Eagle River Watershed Council: Plenty to celebrate in 2019
Fresh snow is on the ground and another (water) year is in the rearview mirror. Those snowy days in June were a bit much for most of us, but it’s all money in the natural bank account that is the Eagle River watershed.
This year, the Eagle River Watershed Council redoubled our efforts behind the verb in our mission statement — to advocate for the health and conservation of the Eagle and Upper Colorado rivers. And as always, we couldn’t have done it without you.
Our first annual Eagle River Water Festival was a great success — more than 350 fifth graders from Eagle County public elementary schools attended a half-day of field and classroom activities. Our 16 partners helped us stage 18 classes and field stations ranging from water quality testing to fly casting, sparking curiosity surrounding our watershed and inspiring the next generation of water stewards. Thank you to Eagle Valley Outdoor Movement and Colorado Mountain College for helping us host an amazing inaugural event. We are already looking forward to next year.
In addition to hosting the highly successful 19th Annual Community Pride Highway Cleanup and 25th Annual (wow!) River Cleanup, the Watershed Council led several larger-scale restoration projects this year. The East Vail Riparian Habitat Project, at the Sundial Townhomes in Vail, brought together homeowners, town of Vail colleagues, and partners to remove turfgrass and reconnect the floodplain to Gore Creek.
Our collective goals were to reduce erosion on the banks, provide natural filtration of runoff into the creek, and support a native riparian zone. We also hosted a community cleanup at Lake Creek Village, first-time effort with hardworking residents and neighbors who pulled 600 pounds of trash and 100 pounds of recycling out of the Eagle River and nearby wetlands.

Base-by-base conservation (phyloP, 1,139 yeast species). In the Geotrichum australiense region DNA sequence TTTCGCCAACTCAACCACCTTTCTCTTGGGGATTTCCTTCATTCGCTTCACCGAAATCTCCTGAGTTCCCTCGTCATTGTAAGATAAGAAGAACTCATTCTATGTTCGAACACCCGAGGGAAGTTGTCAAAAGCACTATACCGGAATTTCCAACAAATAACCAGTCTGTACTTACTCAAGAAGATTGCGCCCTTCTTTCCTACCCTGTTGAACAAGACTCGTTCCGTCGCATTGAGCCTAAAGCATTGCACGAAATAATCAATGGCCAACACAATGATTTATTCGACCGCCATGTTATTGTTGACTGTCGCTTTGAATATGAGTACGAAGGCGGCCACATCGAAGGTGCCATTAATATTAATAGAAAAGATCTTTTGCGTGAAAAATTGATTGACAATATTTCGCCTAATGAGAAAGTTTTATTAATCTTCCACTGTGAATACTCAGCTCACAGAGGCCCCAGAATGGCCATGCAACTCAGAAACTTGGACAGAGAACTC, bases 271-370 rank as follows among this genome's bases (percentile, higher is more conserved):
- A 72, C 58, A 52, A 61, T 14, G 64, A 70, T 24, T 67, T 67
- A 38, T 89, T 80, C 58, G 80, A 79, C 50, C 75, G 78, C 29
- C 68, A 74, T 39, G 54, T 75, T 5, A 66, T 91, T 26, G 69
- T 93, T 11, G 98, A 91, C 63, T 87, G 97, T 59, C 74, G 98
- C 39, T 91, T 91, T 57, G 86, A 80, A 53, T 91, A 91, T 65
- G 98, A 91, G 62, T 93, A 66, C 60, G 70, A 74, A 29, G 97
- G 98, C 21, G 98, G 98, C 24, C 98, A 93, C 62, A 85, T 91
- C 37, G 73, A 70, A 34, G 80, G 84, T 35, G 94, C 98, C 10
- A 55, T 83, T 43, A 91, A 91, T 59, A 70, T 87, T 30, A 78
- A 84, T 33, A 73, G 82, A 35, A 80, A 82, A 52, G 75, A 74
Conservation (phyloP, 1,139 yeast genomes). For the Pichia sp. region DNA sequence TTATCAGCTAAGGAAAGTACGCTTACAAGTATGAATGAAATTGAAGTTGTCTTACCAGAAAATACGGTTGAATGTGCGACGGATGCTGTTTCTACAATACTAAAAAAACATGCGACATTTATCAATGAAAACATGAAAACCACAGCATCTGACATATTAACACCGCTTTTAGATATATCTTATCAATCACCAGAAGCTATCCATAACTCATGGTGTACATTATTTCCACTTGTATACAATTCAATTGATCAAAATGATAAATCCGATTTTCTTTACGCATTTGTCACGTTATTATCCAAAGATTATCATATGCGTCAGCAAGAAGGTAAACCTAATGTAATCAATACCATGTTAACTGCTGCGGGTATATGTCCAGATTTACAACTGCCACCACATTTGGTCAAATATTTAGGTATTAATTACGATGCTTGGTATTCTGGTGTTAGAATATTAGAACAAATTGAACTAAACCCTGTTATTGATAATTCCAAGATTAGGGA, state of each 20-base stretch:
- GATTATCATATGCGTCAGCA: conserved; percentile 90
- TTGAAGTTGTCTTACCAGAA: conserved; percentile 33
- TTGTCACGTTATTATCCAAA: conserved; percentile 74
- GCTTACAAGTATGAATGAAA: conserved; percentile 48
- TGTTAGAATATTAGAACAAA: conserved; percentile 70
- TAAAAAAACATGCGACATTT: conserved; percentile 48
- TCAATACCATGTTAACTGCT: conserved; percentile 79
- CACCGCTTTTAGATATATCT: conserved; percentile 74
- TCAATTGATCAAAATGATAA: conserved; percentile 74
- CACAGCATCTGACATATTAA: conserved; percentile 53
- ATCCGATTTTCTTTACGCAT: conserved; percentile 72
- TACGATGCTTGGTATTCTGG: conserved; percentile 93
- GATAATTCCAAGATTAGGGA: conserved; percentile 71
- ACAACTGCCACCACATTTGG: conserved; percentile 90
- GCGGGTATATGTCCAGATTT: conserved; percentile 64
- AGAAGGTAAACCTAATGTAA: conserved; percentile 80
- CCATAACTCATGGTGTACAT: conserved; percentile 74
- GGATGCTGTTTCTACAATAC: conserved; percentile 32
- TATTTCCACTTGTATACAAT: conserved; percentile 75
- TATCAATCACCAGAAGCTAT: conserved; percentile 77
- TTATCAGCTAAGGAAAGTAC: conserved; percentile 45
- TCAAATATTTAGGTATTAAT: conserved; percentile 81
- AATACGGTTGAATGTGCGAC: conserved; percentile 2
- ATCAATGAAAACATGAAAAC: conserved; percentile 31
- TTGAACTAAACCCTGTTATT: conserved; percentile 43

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The Watershed Council is continuing to coordinate the Eagle River Community Water Plan — engaging a wide range of stakeholders and community members alike, to develop proactive water management recommendations. Climate change, population growth and increasing municipal demand, and projects related to the Eagle River Memorandum of Understanding, are all being considered in this process.
Our ongoing Watershed Wednesday series this year included our third annual bilingual Community Float, a sold-out Wild & Scenic Film Festival, a bike tour combined with a whiskey tasting to learn about local watershed protection efforts, and a full-house presentation about cloud seeding in Colorado. By your very attendance at these educational programs, you show your fellow community members that you care about clean and healthy rivers and support ERWC’s efforts to do the same. Thank you so much.
Behind the scenes at the Watershed Council, 2019 has been an exciting year. We have added a development and communications coordinator position, which will round out our team of four full-time employees. We also hosted both an AmeriCorps Vista intern and a high school intern in 2019, who helped us bring all these community efforts to life. In addition, our world headquarters moved to 461 Railroad Ave, Unit C, in Gypsum, where we now have abundant space for all our team members, maps, and field supplies. Please stop by and say hello!
As a community-based nonprofit we depend upon the support of our community to continue our programs — if river protection, advocacy and restoration is important to you, please consider including us in your annual giving. If you are interested in learning more about our river restoration projects or community events, if you want to sign up for our newsletter, make a donation, or if you would like to align your business with one of our several partnership programs, please contact us at 970-827-5406 or check out our webpage at erwc.org. We’ve already got some fun events in the works for winter and spring 2020 — stay tuned!
Larissa Read is the board president for Eagle River Watershed Council. The Watershed Council has a mission to advocate for the health and conservation of the Upper Colorado and Eagle River basins through research, education and projects.
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